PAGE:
The music also allows for the editing and narration of the video to be very fast. The frequent cuts almost intersect directly with the beats of the music in near perfect synchronization with each other. The narration of Tom Waits–which is extremely fast–does its best to keep up, almost as if he is singing along with the music. The accelerated editing not only gives the documentary a jolt of energy, but also keeps the viewer very “awake” while watching it. It’s almost as if the music and the editing are working together like a shot of strong coffee, hitting the audience full force and keeping them alert and entertained. More importantly, perhaps, is that it makes the subject of the documentary not only seem fascinating, but also like a fun guy who doesn’t take himself overly seriously despite all of the awards we are informed that he’s won. He’s willing to make fun of himself. And so is the documentary.

Pictures Not Pictured

There’s a part of me that wishes I had been able to take a picture when I saw Celtic Woman at the Wicomico Youth and Civic Center. I had the cell phone in my hand and the camera ready, and I was close enough to the stage to get a good photo. Unfortunately, I had made the mistake of asking my brother to charge the phone the night before, rather than doing so myself. He hadn’t done as I requested, and when I attempted to take a snapshot, I got a “low battery” notification every time. All around me, audience members were lifting up phones, taking glorious pictures that would no doubt make it to their Facebook or Instagram. I wish I could’ve documented the experience myself as they had.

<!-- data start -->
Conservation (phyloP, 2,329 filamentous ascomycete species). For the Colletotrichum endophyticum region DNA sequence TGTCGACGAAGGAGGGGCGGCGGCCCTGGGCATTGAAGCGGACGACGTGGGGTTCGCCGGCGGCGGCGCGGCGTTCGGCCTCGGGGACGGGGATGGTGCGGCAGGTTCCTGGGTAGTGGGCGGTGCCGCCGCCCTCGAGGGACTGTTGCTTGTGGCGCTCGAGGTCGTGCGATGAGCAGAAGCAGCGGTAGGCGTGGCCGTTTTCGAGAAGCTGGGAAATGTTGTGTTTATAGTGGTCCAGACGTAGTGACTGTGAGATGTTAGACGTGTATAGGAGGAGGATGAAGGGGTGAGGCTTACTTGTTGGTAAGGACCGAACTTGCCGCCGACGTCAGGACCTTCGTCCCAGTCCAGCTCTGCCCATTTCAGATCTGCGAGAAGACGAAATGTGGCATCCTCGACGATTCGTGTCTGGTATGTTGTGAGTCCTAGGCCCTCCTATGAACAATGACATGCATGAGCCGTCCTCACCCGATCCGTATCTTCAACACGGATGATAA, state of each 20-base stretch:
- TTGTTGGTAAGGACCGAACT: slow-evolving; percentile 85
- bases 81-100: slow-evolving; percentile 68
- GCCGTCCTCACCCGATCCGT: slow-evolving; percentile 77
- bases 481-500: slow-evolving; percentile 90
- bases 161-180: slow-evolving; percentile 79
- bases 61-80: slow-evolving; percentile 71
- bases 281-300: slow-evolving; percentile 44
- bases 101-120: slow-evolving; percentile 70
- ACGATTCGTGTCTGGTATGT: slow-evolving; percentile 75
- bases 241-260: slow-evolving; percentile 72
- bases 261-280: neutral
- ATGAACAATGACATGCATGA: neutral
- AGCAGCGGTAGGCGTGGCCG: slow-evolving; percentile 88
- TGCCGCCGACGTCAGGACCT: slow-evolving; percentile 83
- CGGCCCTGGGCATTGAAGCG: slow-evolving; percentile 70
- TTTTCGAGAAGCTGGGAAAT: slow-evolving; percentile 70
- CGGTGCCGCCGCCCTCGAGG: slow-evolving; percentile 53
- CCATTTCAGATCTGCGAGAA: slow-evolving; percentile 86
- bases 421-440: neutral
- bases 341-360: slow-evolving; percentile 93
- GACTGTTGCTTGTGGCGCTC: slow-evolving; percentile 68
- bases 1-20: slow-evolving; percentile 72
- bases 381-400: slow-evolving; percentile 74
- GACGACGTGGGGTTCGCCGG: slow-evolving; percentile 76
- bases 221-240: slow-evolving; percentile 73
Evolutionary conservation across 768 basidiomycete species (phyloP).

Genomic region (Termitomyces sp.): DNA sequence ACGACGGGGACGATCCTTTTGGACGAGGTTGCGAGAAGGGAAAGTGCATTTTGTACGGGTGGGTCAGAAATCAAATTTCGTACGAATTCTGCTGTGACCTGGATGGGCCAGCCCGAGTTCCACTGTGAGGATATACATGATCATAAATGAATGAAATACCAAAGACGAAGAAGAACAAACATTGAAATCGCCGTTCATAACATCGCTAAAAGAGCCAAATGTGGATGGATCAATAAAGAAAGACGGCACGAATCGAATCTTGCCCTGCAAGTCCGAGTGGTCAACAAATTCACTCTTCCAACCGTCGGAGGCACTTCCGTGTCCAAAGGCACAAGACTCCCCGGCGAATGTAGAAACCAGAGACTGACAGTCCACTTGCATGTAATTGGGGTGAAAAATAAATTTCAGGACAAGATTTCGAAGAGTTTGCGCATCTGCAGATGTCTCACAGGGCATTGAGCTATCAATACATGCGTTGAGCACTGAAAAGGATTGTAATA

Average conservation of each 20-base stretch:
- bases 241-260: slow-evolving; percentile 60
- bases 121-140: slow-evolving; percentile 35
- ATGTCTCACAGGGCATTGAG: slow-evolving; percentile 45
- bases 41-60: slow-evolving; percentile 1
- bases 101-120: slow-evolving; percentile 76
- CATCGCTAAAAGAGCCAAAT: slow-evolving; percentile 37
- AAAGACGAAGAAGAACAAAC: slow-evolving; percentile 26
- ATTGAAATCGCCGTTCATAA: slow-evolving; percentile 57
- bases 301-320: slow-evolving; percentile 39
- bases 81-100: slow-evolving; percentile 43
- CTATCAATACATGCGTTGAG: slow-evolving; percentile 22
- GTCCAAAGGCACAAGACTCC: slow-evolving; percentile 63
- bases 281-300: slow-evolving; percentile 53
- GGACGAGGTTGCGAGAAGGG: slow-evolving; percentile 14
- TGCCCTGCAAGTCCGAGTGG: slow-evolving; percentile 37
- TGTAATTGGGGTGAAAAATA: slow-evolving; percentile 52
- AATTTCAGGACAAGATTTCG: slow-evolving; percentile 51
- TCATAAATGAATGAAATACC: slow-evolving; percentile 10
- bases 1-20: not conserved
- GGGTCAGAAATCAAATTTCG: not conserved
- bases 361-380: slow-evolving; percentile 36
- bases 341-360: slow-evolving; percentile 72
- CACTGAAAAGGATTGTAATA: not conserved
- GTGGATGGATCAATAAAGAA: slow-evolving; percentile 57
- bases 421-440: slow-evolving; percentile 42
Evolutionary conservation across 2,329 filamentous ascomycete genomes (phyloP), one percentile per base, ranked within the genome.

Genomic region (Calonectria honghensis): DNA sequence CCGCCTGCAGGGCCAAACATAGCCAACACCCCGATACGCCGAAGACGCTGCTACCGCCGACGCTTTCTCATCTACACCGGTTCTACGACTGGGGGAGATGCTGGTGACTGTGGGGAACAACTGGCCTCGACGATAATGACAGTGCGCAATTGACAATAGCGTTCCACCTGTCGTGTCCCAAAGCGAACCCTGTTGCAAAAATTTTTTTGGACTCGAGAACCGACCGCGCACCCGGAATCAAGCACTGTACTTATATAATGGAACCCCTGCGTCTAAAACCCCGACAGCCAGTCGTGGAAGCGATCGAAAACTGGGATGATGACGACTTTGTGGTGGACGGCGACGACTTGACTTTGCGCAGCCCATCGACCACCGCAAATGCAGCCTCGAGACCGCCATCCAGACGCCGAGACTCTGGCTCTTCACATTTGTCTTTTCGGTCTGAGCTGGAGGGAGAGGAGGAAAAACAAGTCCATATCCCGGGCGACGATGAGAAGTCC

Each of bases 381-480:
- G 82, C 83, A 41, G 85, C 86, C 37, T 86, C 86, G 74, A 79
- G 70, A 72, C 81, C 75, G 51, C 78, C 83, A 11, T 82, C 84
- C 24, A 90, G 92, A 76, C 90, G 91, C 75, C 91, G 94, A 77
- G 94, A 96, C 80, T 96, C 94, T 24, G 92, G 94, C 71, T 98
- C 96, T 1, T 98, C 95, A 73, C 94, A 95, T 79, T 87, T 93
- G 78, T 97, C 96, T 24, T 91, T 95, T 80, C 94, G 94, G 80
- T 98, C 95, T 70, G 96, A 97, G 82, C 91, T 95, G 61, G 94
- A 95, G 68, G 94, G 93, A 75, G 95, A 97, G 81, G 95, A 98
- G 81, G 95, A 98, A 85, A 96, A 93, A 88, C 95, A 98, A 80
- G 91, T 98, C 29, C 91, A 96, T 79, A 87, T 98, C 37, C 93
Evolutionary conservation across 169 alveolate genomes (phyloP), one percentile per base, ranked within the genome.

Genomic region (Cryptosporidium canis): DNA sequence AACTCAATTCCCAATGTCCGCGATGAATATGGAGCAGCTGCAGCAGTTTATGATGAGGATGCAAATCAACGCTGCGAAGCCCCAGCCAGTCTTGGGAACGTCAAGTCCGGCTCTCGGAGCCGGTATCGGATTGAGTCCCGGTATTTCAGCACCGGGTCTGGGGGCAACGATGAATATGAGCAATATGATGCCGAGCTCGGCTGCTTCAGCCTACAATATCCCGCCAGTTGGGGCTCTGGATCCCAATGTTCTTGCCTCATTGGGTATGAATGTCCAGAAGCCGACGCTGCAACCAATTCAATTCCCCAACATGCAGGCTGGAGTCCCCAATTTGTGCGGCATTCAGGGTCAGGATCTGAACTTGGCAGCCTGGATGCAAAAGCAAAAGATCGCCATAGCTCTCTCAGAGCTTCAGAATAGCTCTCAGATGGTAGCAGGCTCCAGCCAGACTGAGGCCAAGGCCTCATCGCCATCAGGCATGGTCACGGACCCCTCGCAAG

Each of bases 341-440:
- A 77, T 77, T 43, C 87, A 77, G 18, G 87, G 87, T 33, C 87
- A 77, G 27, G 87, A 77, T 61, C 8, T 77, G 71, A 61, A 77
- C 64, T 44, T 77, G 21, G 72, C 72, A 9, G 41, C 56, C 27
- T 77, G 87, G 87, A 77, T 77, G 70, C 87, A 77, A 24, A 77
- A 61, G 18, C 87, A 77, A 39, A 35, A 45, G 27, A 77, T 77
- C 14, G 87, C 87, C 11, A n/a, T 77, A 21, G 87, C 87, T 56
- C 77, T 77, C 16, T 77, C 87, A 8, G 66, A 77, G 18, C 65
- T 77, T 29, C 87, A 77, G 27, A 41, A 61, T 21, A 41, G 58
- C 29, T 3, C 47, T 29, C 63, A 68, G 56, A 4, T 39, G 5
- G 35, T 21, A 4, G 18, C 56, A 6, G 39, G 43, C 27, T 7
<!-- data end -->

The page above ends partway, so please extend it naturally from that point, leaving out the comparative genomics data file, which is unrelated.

Of course, there are plenty of pictures of Celtic Woman available to me on stage. But that picture would’ve been my own, my own experience at the concert, my own documentation that I was there, my own souvenir, so to speak, from the occasion. As we read in Erika Larsan’s Photographs Not Taken, “When I take pictures I become as much a part of that moment in time as the person I am photographing.” I’m not sure if that’s necessarily the case in all situations, yet in this case, I think it strangely would’ve been. The picture would’ve not just been a preservation of the concert, but also of me being there, even though I myself wouldn’t have been in the photo.

We live in an era where people are taking and sharing more pictures than ever. Some older people tend to write this off (unfairly) as the younger generation having a vanity issue, but I think it has more to do with it being easier to take and share photos when one has the means to do so readily available. Does this mean when share every picture we take? Of course not, just like how we don’t place every “normal” photograph we take in a photo album. In both cases, though, whether the pictures are digital or “in print,” the outcome remains the same: the pictures not pictured come with the same amount of bittersweet regret.